Tenants' Legal Rights With Mold in Connecticut

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Not all types of mold are dangerous.

Living in a rental property means that you are responsible for its daily maintenance. Your landlord is responsible for ensuring the safety and well-being of all tenants. When you find mold in your home, you should contact the landlord immediately. Connecticut law does not specifically mention mold but does require the landlord to make your home habitable, which is what you need to keep in mind.



According to the Connecticut General Assembly, tenants have the right to sue their landlord over mold, provided that the mold caused damages. Tenants may argue that the landlord was negligent in not noticing the mold problem, telling tenants about the mold or fixing the mold problem if the tenants contacted him. Tenants may also file suit based on breach of contract. The landlord must give the tenant a home that is safe for humans, and a mold problem may make it unsafe.


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At least 50,000 different types of mold exist, with over 1,000 of them attacking homes across the country. For the tenant to file suit against a landlord, the tenant must prove that the mold in the home is toxic. Only a small number of mold types are potentially dangerous to humans, including black mold. Most toxic molds grow on wood and in older homes, but it is also possible to find black mold in newer homes. Mold may cause certain health problems and worsen the symptoms of asthma. Tenants must have the mold tested to determine that it is toxic or harmful.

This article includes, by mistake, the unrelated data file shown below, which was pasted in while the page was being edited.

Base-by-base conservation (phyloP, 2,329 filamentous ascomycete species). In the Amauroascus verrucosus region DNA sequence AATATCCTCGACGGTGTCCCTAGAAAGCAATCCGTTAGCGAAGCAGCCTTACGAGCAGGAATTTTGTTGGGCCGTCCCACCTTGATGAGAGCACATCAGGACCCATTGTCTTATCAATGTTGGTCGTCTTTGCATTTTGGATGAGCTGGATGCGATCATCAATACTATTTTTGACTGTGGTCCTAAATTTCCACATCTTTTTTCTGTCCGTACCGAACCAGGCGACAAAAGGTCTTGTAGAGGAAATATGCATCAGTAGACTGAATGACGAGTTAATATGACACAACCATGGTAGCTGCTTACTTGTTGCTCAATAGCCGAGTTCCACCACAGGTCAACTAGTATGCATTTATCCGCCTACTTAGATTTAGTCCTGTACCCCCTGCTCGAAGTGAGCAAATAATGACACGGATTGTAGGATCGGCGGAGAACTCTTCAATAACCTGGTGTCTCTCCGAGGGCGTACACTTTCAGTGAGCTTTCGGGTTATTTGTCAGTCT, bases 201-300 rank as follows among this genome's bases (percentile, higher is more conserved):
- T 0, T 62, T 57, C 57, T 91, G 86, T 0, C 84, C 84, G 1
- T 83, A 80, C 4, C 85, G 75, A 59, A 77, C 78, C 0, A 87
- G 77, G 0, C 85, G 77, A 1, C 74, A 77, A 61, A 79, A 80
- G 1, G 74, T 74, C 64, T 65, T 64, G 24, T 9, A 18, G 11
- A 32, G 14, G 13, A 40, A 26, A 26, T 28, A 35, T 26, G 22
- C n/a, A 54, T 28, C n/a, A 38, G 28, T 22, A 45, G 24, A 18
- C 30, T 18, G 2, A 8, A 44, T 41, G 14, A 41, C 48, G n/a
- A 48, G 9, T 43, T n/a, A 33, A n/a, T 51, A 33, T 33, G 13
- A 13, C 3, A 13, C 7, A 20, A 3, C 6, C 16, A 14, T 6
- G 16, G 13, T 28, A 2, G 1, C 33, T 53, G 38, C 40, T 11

Who Is Responsible?

In Connecticut, the law requires both landlords and tenants to maintain the rental property. The landlord must make sure that the tenant has running water and that the home is generally safe. Landlords are also responsible for fixing any problems that might interfere with the habitability of the home, including roofs and pipes. Mold caused by leaking roofs, pipes or windows would be the landlord's fault due to her inability to maintain the property as required by law. The tenant must prove that the landlord was notified of the problem, such as in a certified letter, and that the landlord failed to fix the problem. Tenants may also cause mold by not keeping the home clean or increasing the humidity levels. Mold caused by the tenant is not the responsibility of the landlord.



Prior to signing a lease, the tenant should review the contract carefully and note any discussion of the landlord's responsibilities in relation to maintenance and repairs. Connecticut does allow tenants and landlords to change the wording of a lease and add a clause relating to mold. The lease should clearly define who is responsible for mold problems and who will take care of cleanup costs.



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